It’s a fact, we’d all be a lot warmer and uncomfortable without air conditioning! There’s a certain part of A/C units we’d like to talk about today, and that’s a little thing called refrigerant. This substance is what gives air conditioners the ability to produce cool air and expel it out of the system into the indoor air, making homes and commercial buildings alike a lot more tolerable in the warm spring and the hot summer months. When combined with the other valuable components such as a compressor and an evaporator, refrigerant can create that needed refrigeration and air cooling we’ve come to expect from our machines. It’s frequently seen in a gaseous or liquid state.
There are actually a few more facts about refrigerant that are worth addressing, particularly since they involve Canada altogether. So here’s what you need to know about refrigerant for A/Cs.
The Refrigeration Process
Without refrigerant, we wouldn’t have air conditioning or refrigeration technology in the first place. Here’s how it works: the refrigerant absorbs the heat from the air indoors while it’s inside of the copper coils you will typically find in your air conditioner. The refrigerant then shifts from being a low-pressure gas to a high-pressure liquid.
The components inside of your air conditioner will then send the refrigerant outside, where the fan will blow hot air over the coils and exhausts it to the exterior. The refrigerant will then cool down and turn back into a low-pressure gas. Meanwhile, another fan will blow air over the cool coils and send the resulting cold air throughout the building.
This is the cycle that typically takes place for refrigerant.
The Big One: Certain Refrigerants are ILLEGAL to Sell in Canada
Yes, you read that right! In 2020 Canada decided to ban the shipment and sales of certain refrigerants in order to phase out their use. These are:
- Freon, aka R-22
- R-134a, aka Tetrafluoroethane
Canada has banned shipments on all of these types of refrigerant in an attempt to phase it out of use due to refrigerant’s harsh environmental impact. A branch of the Vienna Convention for the Protection of the Ozone Layer, called the Montreal Protocol on Substances that Deplete the Ozone Layer, was originally signed in 1987 and is the driving force behind this phase-out. It is an international treaty with the goal of preserving and protecting our planet’s ozone layer by phasing out substances that are contributing to its destruction.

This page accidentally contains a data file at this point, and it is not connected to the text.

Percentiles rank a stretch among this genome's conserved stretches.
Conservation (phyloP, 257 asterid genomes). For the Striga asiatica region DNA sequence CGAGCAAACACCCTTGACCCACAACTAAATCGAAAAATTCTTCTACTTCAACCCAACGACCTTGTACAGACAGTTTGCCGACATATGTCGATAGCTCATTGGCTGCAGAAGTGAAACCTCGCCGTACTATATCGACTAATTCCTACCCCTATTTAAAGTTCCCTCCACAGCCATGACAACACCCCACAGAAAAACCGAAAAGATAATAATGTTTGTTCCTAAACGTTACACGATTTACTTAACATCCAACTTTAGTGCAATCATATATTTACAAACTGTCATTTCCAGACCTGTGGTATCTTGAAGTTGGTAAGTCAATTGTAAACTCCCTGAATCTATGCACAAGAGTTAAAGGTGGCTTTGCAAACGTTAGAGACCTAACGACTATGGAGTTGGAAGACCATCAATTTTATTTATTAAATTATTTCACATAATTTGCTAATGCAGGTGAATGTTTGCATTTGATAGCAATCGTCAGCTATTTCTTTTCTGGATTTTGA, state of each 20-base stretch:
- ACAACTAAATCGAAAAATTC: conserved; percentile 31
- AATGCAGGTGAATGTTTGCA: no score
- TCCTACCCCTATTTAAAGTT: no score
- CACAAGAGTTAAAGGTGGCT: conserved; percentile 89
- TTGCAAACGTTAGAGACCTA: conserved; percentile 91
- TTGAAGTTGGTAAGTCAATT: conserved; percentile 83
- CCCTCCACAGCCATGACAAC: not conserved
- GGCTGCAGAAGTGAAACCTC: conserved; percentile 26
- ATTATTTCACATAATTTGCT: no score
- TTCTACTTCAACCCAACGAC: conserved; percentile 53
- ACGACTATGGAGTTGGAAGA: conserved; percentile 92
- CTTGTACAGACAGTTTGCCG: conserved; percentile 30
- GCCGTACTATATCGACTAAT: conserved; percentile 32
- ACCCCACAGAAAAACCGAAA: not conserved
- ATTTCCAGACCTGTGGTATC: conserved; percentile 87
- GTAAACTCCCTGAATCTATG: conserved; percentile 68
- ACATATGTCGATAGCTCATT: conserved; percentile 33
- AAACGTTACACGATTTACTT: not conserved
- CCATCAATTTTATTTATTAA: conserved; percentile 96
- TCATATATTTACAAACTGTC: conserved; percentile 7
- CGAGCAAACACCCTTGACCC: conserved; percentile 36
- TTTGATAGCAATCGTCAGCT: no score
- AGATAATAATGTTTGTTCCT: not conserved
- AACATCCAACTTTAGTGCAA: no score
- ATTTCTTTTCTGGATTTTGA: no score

These refrigerants contain within themselves compounds which when they reach the earth’s stratosphere after being expelled do not dissolve. This in turn is what’s thinning out our ozone layer and creating the global warming effect we’re all desperately trying to avoid making worse. Thankfully, by phasing these out, improvement is already being seen in our environment and the Montreal Protocol has so far been a success (source).
For more information on the refrigerant phase-out, you can refer to these articles from:
What if my A/C uses one of these refrigerants?
There isn’t any problem if your air conditioner uses these refrigerants nor is it illegal to use them. What this all means is that it will soon become extra expensive to repair your air conditioner if a leak forms in the unit. Central air conditioners and heat pumps are closed off systems and should never have refrigerant “topped off” or be changed. If a leak does form (and they do happen), it’ll be best to replace the entire system outright since replacing the lost refrigerant will only get more difficult and expensive thanks to the phase-out of its usage. It makes more sense to replace the system outright than trying to resurrect an aging system that’s leaking and spending all your money in the process.
Can’t I Just Replace One Refrigerant With the Other?
It’s really not as simple as that. The parts you may need if a leak happens refrigerant are incompatible with older systems. The evaporator coils needed to support your refrigerant are also costly to replace on their own. Leaking components also need to be disposed of in a proper, safe, professional manner. So, no, it’s best to not replace one refrigerant with another. In the event a leak in your A/C unit does happen, it should be dealt with immediately by your technician.
For more information on leaks themselves, you can refer to our blog post “What You Need to Know About Air Conditioner Refrigerant Leaks.”
The Best Course of Action: Replacing the System
From a financial standpoint, it’s best to replace your current system outright and install a new system using refrigerant or other coolants that are much more safe for our environment. If your A/C is getting on the old side, repairs are starting to become frequent, and you want to save money in the long run, financing options are available at our company and you can always give us a call for help with replacement options or if you have any more questions about refrigerant. At Rep-Air Heating And Cooling we provide our customers with many options that will best suit your needs from heating and cooling to refrigeration. Contact us today for your complimentary quote: 1-833-487-2653 or email@example.com and don’t forget to take a look at our website: https://repairheatingandcooling.com. Follow us on Facebook and Instagram for free giveaways!